Making baby food is something I am SUPER passionate about! Not only is it the most cost effective way to feed your baby, it’s the only way to ensure you know exactly what they are eating. The organic jars and pouches range from $1-$2 each, which quickly adds up when your baby eats multiple each day. For $2, you can buy a 1lb bag of organic carrots and get at least 20-30 one ounce servings out of it. It is also the best way to get your child adapted to the flavors of what REAL fruits and veggies taste like. Of course jarred baby food is made from real fruits and veggies, but the flavor is going to be better with no additives!
For around $50 (or less if you already have these items) you can get the tools needed to make purees. As an added benefit, these are just great kitchen items items to keep on hand. You don’t need to spend $200 on a baby food maker that you will use for six months, then serve as a dust collector. Here is what you need:
- Metal steaming basket that fits multiple sizes of pans ($5-$10)
- Hand Immersion Blender ($20-$50)
- Silicone ice cube trays ($5 for 2 pack)
The hand immersion blender is fabulous if you don’t already have one! Great to make smoothies, salad dressings, puree soups, chopping veggies and herbs, etc. We still use the silicone ice cube trays when we make pesto every summer. That way we can pull out a few cubes at a time and enjoy our fresh pesto all year long.
Another benefit to making your own baby food is that you can add breast milk (if nursing) instead of water to some items that need a little liquid added. I added a little of mine (half an ounce or so) to sweet potatoes when our little guy was a baby. When steaming fruits and veggies like carrots, apples, pears, etc. you an add back some of the water from the pan since it contains some of the nutrients that cooked out of the produce.
Once you’ve tested all foods with baby for three days each and they get a little older, you can come up with all kinds of concoctions for them. It is a great way to add in spices, herbs, onions and garlic. If you choose to introduce meat to your baby, you can simply puree most soups or stews that you are eating. Another favorite of our sons was sweet potato, onion, apple and chicken. It was perfect and I would serve it with a green veggie cube and he was all set for dinner.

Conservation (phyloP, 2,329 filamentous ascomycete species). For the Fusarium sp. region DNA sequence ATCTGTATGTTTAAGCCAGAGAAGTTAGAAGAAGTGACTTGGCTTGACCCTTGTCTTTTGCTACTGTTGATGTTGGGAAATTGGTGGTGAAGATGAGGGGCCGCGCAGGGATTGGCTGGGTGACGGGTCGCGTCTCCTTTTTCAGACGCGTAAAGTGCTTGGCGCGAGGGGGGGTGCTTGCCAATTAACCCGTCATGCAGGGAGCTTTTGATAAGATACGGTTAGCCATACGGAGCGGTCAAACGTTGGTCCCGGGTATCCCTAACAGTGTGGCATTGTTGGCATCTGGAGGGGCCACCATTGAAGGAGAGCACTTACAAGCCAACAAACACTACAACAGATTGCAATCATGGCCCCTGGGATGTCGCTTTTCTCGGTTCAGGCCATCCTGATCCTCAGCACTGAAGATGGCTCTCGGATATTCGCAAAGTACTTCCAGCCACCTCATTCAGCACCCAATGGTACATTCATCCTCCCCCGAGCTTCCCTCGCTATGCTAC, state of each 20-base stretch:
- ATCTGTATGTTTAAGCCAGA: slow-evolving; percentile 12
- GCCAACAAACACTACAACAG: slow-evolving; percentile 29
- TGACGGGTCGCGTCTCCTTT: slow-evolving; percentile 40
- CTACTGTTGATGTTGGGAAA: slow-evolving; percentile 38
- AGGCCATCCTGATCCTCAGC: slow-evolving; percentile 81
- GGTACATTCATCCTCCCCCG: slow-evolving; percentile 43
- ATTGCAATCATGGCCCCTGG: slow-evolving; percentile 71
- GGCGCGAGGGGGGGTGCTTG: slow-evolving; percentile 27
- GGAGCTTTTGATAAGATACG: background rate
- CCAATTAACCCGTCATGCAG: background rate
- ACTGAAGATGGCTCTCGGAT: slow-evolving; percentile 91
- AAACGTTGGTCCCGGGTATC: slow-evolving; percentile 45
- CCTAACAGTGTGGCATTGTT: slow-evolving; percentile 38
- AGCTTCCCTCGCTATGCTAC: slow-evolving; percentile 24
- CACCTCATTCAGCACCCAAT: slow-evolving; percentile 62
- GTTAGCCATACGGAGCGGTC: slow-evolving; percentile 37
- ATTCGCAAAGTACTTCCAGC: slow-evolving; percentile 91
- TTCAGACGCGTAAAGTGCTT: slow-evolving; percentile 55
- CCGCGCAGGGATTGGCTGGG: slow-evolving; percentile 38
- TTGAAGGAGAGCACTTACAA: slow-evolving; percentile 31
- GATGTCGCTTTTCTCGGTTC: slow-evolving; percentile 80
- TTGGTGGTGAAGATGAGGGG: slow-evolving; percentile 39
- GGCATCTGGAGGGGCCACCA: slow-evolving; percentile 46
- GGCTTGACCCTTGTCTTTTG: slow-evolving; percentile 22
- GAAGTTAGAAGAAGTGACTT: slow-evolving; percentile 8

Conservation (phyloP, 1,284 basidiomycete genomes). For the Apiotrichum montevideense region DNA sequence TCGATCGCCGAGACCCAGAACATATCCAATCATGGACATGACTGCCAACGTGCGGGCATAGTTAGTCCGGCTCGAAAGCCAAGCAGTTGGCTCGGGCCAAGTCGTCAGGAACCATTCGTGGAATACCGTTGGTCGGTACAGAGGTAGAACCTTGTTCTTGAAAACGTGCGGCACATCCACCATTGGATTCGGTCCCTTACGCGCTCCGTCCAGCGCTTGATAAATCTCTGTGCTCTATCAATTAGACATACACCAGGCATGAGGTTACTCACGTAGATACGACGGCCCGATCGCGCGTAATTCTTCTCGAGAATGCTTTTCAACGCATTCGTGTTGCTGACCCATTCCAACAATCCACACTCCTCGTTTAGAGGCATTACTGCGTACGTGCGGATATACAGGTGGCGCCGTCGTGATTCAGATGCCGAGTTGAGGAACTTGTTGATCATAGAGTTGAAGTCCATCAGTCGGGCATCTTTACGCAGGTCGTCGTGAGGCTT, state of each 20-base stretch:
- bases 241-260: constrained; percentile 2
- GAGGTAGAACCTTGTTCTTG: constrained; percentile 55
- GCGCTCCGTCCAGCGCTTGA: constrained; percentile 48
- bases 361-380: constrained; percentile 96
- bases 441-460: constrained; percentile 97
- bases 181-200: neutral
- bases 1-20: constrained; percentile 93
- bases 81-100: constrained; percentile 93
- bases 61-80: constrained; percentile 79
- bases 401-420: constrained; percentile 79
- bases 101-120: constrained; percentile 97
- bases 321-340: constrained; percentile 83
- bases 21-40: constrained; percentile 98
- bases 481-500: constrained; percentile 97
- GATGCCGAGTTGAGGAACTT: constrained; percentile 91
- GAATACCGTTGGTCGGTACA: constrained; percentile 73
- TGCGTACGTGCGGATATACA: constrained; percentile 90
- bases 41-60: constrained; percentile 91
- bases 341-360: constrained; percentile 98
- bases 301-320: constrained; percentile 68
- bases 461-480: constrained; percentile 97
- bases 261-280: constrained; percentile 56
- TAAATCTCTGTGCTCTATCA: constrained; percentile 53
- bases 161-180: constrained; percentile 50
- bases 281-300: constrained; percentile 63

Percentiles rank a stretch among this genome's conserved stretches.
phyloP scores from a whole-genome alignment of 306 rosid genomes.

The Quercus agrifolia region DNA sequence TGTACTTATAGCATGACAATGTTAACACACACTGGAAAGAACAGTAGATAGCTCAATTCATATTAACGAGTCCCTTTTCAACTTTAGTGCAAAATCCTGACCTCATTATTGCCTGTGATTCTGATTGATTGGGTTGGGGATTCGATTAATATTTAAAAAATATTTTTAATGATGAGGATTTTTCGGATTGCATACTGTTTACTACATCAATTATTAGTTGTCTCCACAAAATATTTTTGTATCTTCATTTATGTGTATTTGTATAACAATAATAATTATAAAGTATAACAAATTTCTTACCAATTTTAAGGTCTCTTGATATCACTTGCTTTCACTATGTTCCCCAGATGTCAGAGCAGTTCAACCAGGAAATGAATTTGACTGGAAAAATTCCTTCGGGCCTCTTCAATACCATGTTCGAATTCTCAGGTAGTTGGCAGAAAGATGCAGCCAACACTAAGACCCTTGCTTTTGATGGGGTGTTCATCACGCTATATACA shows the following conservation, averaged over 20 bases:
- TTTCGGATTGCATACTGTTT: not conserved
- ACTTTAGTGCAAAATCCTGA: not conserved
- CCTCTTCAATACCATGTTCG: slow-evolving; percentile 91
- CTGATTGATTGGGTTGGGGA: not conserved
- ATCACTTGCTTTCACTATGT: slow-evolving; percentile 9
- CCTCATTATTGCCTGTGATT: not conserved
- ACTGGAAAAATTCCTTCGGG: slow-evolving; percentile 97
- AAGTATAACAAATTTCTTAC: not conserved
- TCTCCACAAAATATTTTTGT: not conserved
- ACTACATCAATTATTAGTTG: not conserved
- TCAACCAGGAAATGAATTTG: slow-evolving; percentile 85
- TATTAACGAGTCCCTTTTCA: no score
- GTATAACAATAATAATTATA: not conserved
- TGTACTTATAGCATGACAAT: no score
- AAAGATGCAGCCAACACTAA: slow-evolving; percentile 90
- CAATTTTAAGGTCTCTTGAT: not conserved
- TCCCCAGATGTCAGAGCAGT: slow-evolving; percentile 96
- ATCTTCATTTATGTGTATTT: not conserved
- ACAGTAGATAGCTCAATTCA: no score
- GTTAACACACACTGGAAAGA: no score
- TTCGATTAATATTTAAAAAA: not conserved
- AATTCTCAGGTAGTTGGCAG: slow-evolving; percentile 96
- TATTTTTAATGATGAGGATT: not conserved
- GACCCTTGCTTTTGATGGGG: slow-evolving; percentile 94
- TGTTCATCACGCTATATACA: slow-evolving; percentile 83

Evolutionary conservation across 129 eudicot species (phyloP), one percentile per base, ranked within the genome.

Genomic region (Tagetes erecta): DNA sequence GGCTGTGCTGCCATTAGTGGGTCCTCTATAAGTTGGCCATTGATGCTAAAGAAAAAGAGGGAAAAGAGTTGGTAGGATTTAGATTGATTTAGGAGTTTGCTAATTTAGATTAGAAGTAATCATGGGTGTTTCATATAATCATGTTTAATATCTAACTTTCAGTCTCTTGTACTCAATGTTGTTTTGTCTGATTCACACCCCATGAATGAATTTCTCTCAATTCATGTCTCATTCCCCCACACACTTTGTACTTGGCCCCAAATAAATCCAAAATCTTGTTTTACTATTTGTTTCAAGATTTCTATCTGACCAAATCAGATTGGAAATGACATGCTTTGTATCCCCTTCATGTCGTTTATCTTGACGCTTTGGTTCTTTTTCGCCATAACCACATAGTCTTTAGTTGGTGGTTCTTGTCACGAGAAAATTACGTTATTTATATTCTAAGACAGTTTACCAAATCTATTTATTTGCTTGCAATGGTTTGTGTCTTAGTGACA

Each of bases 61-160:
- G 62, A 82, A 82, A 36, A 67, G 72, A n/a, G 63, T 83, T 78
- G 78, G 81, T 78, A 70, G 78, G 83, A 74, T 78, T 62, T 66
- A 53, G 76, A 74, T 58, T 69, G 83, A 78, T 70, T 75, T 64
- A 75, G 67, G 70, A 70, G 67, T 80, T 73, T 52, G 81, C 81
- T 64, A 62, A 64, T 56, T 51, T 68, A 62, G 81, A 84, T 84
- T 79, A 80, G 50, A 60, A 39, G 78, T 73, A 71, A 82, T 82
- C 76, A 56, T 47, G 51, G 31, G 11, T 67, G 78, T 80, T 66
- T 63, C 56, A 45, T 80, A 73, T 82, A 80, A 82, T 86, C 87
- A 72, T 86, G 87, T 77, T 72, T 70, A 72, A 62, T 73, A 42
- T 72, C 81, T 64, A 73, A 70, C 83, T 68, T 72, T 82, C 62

Even if you don’t enjoy cooking, this can still be for you. You really only need to dedicate 15 minutes twice a week in the beginning. Baby will start with one food at a time and eat it for three days until moving to the next food (to test for allergies). So start with green veggies like peas, spinach, green beans, or zucchini. Then move to carrots, sweet potatoes then fruits. I’ve read if you start with sweeter veggies and fruits, it is more difficult to get them on the green veggies.
These sweet potatoes took around 45 minutes in the oven to roast, but there was no prepping besides washing them and the hands on time was around 15 minutes. Two medium to large sweet potatoes yields around 25 1 ounce servings. I had a little taste tester that ate a few ounces as I was making it.
Preheat oven to 425 degrees F, line a baking pan with foil, wash sweet potatoes and puncture the skin a few times with a knife. Roast for 45-60 minutes or until skin begins to crack. Pull out of the oven and let cool for a few minutes before peeling the skin back. Then scoop out the potato and add a little water or breast milk to thin out. When spooning into the trays, tap the tray on the counter a few times to compact the potatoes and ensure there are not large air pockets in the cube. In the beginning, baby may only eat 1 ounce at a time as they are transitioning to purees, so making two purees a week will last a while. As they grow, they will begin to eat 2-6 ounces of food at breakfast, lunch and dinner along with formula or breast milk.
- 2-3 sweet potatoes
- 1. Preheat oven to 425 degrees F.
- 2. Line a baking sheet with foil and place washed sweet potatoes on the pan. Puncture the skin a few times on each potato.
- 3. Bake for 45-60 minutes or until soft.
- 4. Cut open and scoop out the potatoes and place into a bowl for blending.
- 5. Add some breast milk or water to thin the puree.
- 6. Spoon into silicone ice cube trays and freeze.
- 7. Store cubes in a dated Ziplock or container.